Windows President Steven Sinofsky is scheduled to speak at the D9 conference and let loose all the details. The software will work for touch-screen devices running hardware with Nvidia’s Tegra chip that is intended for tablets. The dual-core chips are a smart choice for mobile devices because they offer a good mix of power and long battery life.
Various Windows-based tablets have been released in the past but all models pale next to the popularity of the Apple iPad, the clear leader in tablet sales with more than 19 million sold thus far. Several Android tablets like the Samsung Galaxy Tab and the Motorola Xoom also provide a good measure of competition.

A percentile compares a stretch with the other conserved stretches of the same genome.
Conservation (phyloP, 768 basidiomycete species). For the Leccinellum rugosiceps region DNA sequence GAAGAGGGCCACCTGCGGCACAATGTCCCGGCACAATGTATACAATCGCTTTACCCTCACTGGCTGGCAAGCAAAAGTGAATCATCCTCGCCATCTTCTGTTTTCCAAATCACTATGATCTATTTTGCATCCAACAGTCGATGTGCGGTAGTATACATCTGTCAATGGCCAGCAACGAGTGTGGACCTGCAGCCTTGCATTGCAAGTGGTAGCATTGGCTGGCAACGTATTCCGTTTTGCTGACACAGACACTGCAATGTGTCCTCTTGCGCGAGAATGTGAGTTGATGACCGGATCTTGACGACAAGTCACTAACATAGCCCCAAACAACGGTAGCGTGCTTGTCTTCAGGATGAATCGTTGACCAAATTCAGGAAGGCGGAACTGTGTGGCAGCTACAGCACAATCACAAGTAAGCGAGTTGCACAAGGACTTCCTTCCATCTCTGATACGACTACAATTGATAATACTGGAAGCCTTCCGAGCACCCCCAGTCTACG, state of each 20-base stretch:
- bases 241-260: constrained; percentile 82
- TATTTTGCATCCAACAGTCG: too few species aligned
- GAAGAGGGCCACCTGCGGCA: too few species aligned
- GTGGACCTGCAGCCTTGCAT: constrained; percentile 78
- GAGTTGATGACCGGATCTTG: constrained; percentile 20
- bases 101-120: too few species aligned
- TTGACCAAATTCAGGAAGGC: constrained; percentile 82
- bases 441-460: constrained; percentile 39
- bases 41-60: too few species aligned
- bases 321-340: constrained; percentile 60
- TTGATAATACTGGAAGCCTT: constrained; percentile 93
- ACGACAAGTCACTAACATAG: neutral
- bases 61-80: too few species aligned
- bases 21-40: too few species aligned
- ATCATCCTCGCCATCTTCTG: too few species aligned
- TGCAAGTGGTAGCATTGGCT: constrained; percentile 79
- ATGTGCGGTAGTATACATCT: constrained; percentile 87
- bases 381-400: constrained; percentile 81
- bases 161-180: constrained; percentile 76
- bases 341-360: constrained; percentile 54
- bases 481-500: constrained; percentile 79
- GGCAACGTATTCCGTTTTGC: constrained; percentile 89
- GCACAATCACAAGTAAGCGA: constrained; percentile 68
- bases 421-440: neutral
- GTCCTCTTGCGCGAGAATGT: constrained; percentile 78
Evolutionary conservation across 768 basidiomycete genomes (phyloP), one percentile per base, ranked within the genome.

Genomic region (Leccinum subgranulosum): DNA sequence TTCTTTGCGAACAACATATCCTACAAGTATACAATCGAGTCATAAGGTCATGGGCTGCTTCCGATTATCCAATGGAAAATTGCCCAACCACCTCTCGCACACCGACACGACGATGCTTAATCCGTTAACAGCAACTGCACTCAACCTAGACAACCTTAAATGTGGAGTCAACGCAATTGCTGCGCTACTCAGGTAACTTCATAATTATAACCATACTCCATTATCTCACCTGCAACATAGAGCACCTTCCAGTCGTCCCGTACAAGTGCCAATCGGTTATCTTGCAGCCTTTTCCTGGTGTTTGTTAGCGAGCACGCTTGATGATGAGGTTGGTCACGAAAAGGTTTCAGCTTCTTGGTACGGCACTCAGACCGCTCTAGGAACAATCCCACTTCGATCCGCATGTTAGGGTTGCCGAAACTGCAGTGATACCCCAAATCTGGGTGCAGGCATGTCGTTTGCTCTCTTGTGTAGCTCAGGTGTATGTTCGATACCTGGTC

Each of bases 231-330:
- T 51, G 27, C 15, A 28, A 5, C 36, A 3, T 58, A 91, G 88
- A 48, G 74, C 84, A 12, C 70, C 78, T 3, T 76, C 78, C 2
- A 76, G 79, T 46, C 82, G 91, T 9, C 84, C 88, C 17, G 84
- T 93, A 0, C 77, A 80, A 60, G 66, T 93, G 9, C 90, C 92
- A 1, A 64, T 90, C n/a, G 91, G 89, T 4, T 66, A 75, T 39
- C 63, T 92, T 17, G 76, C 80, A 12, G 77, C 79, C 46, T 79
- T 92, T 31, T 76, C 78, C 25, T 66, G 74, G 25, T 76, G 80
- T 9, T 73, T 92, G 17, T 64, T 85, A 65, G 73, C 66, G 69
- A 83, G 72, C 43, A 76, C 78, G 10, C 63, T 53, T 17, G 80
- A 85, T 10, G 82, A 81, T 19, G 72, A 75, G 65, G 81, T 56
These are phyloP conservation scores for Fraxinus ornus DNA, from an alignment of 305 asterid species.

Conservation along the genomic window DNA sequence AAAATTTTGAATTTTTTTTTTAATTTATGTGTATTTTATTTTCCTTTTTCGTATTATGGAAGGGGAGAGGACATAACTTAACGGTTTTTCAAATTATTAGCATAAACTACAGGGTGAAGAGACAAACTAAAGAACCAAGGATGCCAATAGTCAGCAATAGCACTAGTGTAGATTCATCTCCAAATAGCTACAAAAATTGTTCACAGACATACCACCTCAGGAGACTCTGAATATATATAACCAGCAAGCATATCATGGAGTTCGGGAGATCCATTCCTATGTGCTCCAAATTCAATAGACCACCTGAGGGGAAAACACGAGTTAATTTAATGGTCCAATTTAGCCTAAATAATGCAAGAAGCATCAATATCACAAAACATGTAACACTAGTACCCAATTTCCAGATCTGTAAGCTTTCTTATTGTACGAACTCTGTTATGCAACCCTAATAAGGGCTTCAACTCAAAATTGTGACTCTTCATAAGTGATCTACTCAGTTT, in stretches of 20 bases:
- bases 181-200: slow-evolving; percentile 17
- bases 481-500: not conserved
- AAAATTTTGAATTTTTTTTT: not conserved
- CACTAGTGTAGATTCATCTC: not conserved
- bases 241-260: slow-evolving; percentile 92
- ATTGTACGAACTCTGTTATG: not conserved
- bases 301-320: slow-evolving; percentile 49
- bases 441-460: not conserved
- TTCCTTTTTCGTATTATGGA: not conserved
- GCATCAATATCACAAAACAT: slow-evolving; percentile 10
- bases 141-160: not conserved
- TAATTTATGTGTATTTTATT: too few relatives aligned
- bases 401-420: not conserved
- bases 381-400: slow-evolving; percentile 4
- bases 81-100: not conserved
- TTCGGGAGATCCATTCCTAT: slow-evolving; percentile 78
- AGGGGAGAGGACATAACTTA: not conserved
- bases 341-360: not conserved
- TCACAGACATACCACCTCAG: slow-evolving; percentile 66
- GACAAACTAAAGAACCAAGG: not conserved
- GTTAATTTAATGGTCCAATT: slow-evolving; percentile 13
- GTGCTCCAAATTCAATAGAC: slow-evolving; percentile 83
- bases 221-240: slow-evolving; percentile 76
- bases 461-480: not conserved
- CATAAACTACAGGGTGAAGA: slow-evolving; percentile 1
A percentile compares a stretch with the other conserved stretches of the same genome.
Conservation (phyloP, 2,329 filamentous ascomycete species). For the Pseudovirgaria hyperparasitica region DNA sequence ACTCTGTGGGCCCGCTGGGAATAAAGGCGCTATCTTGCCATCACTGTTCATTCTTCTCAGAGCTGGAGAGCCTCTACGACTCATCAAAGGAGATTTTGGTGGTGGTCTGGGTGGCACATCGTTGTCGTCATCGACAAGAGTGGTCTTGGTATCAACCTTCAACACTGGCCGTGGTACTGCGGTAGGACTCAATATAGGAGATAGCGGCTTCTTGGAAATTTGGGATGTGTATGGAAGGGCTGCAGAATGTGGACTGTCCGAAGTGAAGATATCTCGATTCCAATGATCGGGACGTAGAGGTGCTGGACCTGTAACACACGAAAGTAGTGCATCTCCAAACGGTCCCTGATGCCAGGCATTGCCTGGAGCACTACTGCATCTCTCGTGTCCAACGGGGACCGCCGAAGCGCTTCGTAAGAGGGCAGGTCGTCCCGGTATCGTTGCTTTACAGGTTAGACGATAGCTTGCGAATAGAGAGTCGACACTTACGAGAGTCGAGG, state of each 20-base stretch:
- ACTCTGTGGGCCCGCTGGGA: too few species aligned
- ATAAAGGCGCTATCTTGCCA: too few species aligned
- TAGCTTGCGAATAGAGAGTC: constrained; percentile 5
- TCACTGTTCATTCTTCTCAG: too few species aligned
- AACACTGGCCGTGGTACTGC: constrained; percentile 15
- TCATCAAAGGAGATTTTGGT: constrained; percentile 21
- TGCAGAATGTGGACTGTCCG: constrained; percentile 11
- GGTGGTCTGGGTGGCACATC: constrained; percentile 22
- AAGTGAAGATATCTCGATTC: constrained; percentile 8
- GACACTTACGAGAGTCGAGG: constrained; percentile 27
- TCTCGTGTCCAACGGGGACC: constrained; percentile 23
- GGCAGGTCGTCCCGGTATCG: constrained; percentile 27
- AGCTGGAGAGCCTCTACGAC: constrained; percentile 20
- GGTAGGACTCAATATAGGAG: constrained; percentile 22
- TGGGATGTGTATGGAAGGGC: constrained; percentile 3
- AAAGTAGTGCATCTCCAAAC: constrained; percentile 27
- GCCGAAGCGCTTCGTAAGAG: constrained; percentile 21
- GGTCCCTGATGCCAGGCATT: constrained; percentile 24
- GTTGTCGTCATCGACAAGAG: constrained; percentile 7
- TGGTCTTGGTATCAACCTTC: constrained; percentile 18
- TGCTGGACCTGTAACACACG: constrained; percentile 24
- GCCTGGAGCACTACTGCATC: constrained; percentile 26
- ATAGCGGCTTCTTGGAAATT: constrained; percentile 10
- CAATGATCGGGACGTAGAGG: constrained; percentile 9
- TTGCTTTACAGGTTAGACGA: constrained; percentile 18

The biggest hindrance to a Windows tablet achieving popularity before has been software. Microsoft never released a touch-specific version of Windows for tablets, so using one of those devices was frustrating and unfriendly for fingers. Hopefully the software we see next week will take many cues from the easy-to-use Windows Phone 7 platform.
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